In 2017, Stephens left the band to pursue other interests and Blueflowers’ original drummer, Marvin Shaouni, returned on bass with a few song ideas of his own to hash out. Shortly after, when keyboardist/vocalist Williams moved out of state, Blueflowers returned to a five-piece, and had some creative energy to expel. The result of all this transition and new collaborative effort is the 2018 release Circus on Fire, which may sound like a different band to some.

After nearly 10 years, Blueflowers are still exceptionally adrift between cemented genres. They were never “country,” in the traditional sense, though they’re “western” in a surreal sorta way. It was the twang and the reverb, the mystique and the neo-goth splendor, the evocation of a sound, a style, and a presence that pulled you away toward some lucid dreamsphere beyond a sunless horizon. They diverged from the woolly garage and howling rock n roll of its native music scene and glided further still from the post-punk and indie-pop that propagates along the east coast, and took you west, or at least elsewhere, into a sort-of weird west, into the dark west.



A Sound Recommendation: Singer-Songwriter Ryan Gibeau


Ryan Gibeau, a New Hampshire native is a singer/songwriter residing in Brooklyn, New York. His stunning music is a concoction of heartfelt honest lyricism, soulful melancholy soundscapes and alternative pop/rock. Gibeau’s songwriting is an emotional and poignant documentation of a love lost. Through his use of powerful and authentic musicianship Gibeau has been resonating with listeners across the nation.

Gibeau’s debut album entitled Quiet Fall is an eclectic journey through style and mood, narrating a love story from start to finish. With essences of pop and alternative rock, the use of strings brings a unique flavor to the tracks. Thematically the album is about seeing the change you need, taking care of yourself and leaving behind what isn’t right for you. Sometimes we turn life against ourselves, play victim and it stops us from inspiring others. Quiet Fall is about empowering yourself, seeing that change is necessary and getting back up. Written as an immersive and meaningful album designed to inspire others to be your best self, Gibeau reveals “The album was inspired by a relationship kept together by two people suffering from emotional addiction, what it takes to leave and how to get back on your own feet”.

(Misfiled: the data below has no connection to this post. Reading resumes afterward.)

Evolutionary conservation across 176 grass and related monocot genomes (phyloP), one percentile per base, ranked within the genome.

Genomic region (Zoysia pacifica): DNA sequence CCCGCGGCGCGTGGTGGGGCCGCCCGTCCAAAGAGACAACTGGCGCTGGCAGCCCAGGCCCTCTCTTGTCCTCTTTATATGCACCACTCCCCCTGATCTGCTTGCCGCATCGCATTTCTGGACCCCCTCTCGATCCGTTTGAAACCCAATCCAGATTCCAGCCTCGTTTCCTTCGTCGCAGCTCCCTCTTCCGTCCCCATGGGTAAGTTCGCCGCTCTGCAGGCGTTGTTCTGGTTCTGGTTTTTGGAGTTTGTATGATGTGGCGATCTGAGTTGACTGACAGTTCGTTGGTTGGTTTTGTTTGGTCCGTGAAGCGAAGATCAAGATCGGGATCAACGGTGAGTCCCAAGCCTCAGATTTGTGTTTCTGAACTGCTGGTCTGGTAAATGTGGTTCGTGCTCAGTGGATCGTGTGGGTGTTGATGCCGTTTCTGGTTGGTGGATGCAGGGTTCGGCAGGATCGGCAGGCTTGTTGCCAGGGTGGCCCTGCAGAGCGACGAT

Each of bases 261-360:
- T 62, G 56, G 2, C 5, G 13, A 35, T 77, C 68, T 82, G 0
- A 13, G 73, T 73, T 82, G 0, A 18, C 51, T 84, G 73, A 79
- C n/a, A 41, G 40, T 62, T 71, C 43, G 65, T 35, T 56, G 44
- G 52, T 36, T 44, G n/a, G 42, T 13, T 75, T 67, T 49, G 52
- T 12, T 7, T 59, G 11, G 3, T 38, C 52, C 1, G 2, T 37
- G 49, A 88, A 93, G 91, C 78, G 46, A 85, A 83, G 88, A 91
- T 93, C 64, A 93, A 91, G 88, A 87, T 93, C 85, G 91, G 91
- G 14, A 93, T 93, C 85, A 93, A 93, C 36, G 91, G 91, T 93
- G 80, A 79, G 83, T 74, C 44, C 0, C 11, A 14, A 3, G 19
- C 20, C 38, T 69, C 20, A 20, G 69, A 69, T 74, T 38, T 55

Leading single ‘Flying Away’ was written whilst flying to Los Angeles to leave behind an unhealthy on-again/off-again relationship. The act of finally and physically leaving allowed the lyrics and chords to almost fall out of Gibeau, essentially sonically journaling his experiences and emotions. ‘Flying Away’ highlights the songwriters signature style of beautiful string arrangements, organic instrumentation and raw vocals that tug on your heart strings.


Room Gets Hotter’ features twangy guitars, smokey vocals and a throbbing bassline. Gibeau reveals, “The theme of my music centres around the concept of love. Often the music subconsciously surfaces and the songs write themselves. I love the exploration and discovery in my songwriting”.

Ryan Gibeau has found success performing to sold out audiences at some of the most prestigious venues in New York. He continues the next chapter of his musical endeavour with Quiet Fall set for release this month.